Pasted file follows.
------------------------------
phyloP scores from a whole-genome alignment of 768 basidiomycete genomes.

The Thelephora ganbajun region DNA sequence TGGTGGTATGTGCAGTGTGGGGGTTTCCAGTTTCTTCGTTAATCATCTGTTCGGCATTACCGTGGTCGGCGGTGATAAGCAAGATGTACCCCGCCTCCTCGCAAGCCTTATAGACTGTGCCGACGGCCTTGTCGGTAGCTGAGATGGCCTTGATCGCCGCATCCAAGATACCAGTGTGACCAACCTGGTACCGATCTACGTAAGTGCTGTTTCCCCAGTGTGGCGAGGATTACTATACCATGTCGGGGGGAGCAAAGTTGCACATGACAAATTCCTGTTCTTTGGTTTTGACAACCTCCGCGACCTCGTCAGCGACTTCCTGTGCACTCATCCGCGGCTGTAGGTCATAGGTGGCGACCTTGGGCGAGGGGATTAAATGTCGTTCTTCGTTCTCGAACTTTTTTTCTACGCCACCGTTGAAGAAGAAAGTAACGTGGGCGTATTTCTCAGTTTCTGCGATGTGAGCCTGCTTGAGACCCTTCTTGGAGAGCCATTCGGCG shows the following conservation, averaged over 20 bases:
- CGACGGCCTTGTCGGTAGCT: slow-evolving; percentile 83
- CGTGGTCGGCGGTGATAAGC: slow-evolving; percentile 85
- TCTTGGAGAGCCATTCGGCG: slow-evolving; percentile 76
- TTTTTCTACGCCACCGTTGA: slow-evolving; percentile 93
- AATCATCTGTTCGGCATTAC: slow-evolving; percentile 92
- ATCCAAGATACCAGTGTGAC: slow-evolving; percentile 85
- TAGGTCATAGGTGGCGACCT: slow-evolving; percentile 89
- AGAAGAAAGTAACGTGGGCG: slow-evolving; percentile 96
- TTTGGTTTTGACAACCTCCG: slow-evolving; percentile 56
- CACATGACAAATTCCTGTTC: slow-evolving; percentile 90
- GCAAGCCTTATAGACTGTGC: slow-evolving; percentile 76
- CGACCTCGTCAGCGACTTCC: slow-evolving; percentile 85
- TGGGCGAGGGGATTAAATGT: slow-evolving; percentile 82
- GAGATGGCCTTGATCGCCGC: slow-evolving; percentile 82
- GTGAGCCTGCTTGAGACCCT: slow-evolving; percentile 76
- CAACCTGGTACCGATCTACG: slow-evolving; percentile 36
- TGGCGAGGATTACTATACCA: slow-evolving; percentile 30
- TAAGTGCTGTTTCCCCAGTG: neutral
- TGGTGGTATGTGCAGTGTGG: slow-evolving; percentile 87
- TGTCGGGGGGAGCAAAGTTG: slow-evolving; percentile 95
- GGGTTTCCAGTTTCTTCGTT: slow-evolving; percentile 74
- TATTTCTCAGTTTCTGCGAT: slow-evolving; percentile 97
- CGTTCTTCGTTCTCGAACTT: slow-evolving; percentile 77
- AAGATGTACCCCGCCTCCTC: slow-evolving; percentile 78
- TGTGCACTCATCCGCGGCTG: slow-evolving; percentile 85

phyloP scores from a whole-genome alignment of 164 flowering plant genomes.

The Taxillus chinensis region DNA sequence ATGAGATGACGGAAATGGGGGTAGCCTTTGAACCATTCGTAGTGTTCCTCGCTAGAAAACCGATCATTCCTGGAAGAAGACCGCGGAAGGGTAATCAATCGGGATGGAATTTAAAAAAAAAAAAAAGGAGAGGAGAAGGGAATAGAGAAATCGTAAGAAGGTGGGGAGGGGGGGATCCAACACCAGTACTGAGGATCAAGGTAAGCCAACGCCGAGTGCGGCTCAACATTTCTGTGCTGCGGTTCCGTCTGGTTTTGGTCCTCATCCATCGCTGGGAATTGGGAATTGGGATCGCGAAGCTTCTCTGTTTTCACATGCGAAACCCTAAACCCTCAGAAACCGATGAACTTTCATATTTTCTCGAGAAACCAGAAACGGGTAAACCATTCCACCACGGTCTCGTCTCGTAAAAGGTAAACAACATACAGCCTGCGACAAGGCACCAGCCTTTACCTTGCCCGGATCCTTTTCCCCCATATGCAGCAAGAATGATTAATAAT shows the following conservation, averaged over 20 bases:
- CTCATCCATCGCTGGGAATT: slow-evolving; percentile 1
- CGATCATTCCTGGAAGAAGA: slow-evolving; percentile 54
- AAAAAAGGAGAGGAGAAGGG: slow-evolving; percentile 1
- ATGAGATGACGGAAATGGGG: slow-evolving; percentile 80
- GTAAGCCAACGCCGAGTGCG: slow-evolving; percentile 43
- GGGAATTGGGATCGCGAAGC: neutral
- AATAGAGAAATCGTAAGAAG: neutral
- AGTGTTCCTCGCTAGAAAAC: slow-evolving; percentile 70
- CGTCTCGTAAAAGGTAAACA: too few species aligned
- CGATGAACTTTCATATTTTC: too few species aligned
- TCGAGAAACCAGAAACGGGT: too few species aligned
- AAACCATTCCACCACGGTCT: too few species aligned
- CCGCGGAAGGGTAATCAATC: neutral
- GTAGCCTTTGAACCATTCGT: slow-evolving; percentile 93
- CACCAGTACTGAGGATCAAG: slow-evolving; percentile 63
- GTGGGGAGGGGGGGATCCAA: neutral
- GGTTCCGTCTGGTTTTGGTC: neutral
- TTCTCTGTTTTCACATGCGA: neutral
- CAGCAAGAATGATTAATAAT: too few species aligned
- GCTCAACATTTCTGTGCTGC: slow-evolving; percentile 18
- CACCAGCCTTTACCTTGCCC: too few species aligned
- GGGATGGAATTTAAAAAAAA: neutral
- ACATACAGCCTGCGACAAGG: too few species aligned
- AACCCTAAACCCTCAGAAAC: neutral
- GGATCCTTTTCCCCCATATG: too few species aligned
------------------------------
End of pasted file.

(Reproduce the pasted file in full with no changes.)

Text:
phyloP scores from a whole-genome alignment of 768 basidiomycete genomes.

The Thelephora ganbajun region DNA sequence TGGTGGTATGTGCAGTGTGGGGGTTTCCAGTTTCTTCGTTAATCATCTGTTCGGCATTACCGTGGTCGGCGGTGATAAGCAAGATGTACCCCGCCTCCTCGCAAGCCTTATAGACTGTGCCGACGGCCTTGTCGGTAGCTGAGATGGCCTTGATCGCCGCATCCAAGATACCAGTGTGACCAACCTGGTACCGATCTACGTAAGTGCTGTTTCCCCAGTGTGGCGAGGATTACTATACCATGTCGGGGGGAGCAAAGTTGCACATGACAAATTCCTGTTCTTTGGTTTTGACAACCTCCGCGACCTCGTCAGCGACTTCCTGTGCACTCATCCGCGGCTGTAGGTCATAGGTGGCGACCTTGGGCGAGGGGATTAAATGTCGTTCTTCGTTCTCGAACTTTTTTTCTACGCCACCGTTGAAGAAGAAAGTAACGTGGGCGTATTTCTCAGTTTCTGCGATGTGAGCCTGCTTGAGACCCTTCTTGGAGAGCCATTCGGCG shows the following conservation, averaged over 20 bases:
- CGACGGCCTTGTCGGTAGCT: slow-evolving; percentile 83
- CGTGGTCGGCGGTGATAAGC: slow-evolving; percentile 85
- TCTTGGAGAGCCATTCGGCG: slow-evolving; percentile 76
- TTTTTCTACGCCACCGTTGA: slow-evolving; percentile 93
- AATCATCTGTTCGGCATTAC: slow-evolving; percentile 92
- ATCCAAGATACCAGTGTGAC: slow-evolving; percentile 85
- TAGGTCATAGGTGGCGACCT: slow-evolving; percentile 89
- AGAAGAAAGTAACGTGGGCG: slow-evolving; percentile 96
- TTTGGTTTTGACAACCTCCG: slow-evolving; percentile 56
- CACATGACAAATTCCTGTTC: slow-evolving; percentile 90
- GCAAGCCTTATAGACTGTGC: slow-evolving; percentile 76
- CGACCTCGTCAGCGACTTCC: slow-evolving; percentile 85
- TGGGCGAGGGGATTAAATGT: slow-evolving; percentile 82
- GAGATGGCCTTGATCGCCGC: slow-evolving; percentile 82
- GTGAGCCTGCTTGAGACCCT: slow-evolving; percentile 76
- CAACCTGGTACCGATCTACG: slow-evolving; percentile 36
- TGGCGAGGATTACTATACCA: slow-evolving; percentile 30
- TAAGTGCTGTTTCCCCAGTG: neutral
- TGGTGGTATGTGCAGTGTGG: slow-evolving; percentile 87
- TGTCGGGGGGAGCAAAGTTG: slow-evolving; percentile 95
- GGGTTTCCAGTTTCTTCGTT: slow-evolving; percentile 74
- TATTTCTCAGTTTCTGCGAT: slow-evolving; percentile 97
- CGTTCTTCGTTCTCGAACTT: slow-evolving; percentile 77
- AAGATGTACCCCGCCTCCTC: slow-evolving; percentile 78
- TGTGCACTCATCCGCGGCTG: slow-evolving; percentile 85

phyloP scores from a whole-genome alignment of 164 flowering plant genomes.

The Taxillus chinensis region DNA sequence ATGAGATGACGGAAATGGGGGTAGCCTTTGAACCATTCGTAGTGTTCCTCGCTAGAAAACCGATCATTCCTGGAAGAAGACCGCGGAAGGGTAATCAATCGGGATGGAATTTAAAAAAAAAAAAAAGGAGAGGAGAAGGGAATAGAGAAATCGTAAGAAGGTGGGGAGGGGGGGATCCAACACCAGTACTGAGGATCAAGGTAAGCCAACGCCGAGTGCGGCTCAACATTTCTGTGCTGCGGTTCCGTCTGGTTTTGGTCCTCATCCATCGCTGGGAATTGGGAATTGGGATCGCGAAGCTTCTCTGTTTTCACATGCGAAACCCTAAACCCTCAGAAACCGATGAACTTTCATATTTTCTCGAGAAACCAGAAACGGGTAAACCATTCCACCACGGTCTCGTCTCGTAAAAGGTAAACAACATACAGCCTGCGACAAGGCACCAGCCTTTACCTTGCCCGGATCCTTTTCCCCCATATGCAGCAAGAATGATTAATAAT shows the following conservation, averaged over 20 bases:
- CTCATCCATCGCTGGGAATT: slow-evolving; percentile 1
- CGATCATTCCTGGAAGAAGA: slow-evolving; percentile 54
- AAAAAAGGAGAGGAGAAGGG: slow-evolving; percentile 1
- ATGAGATGACGGAAATGGGG: slow-evolving; percentile 80
- GTAAGCCAACGCCGAGTGCG: slow-evolving; percentile 43
- GGGAATTGGGATCGCGAAGC: neutral
- AATAGAGAAATCGTAAGAAG: neutral
- AGTGTTCCTCGCTAGAAAAC: slow-evolving; percentile 70
- CGTCTCGTAAAAGGTAAACA: too few species aligned
- CGATGAACTTTCATATTTTC: too few species aligned
- TCGAGAAACCAGAAACGGGT: too few species aligned
- AAACCATTCCACCACGGTCT: too few species aligned
- CCGCGGAAGGGTAATCAATC: neutral
- GTAGCCTTTGAACCATTCGT: slow-evolving; percentile 93
- CACCAGTACTGAGGATCAAG: slow-evolving; percentile 63
- GTGGGGAGGGGGGGATCCAA: neutral
- GGTTCCGTCTGGTTTTGGTC: neutral
- TTCTCTGTTTTCACATGCGA: neutral
- CAGCAAGAATGATTAATAAT: too few species aligned
- GCTCAACATTTCTGTGCTGC: slow-evolving; percentile 18
- CACCAGCCTTTACCTTGCCC: too few species aligned
- GGGATGGAATTTAAAAAAAA: neutral
- ACATACAGCCTGCGACAAGG: too few species aligned
- AACCCTAAACCCTCAGAAAC: neutral
- GGATCCTTTTCCCCCATATG: too few species aligned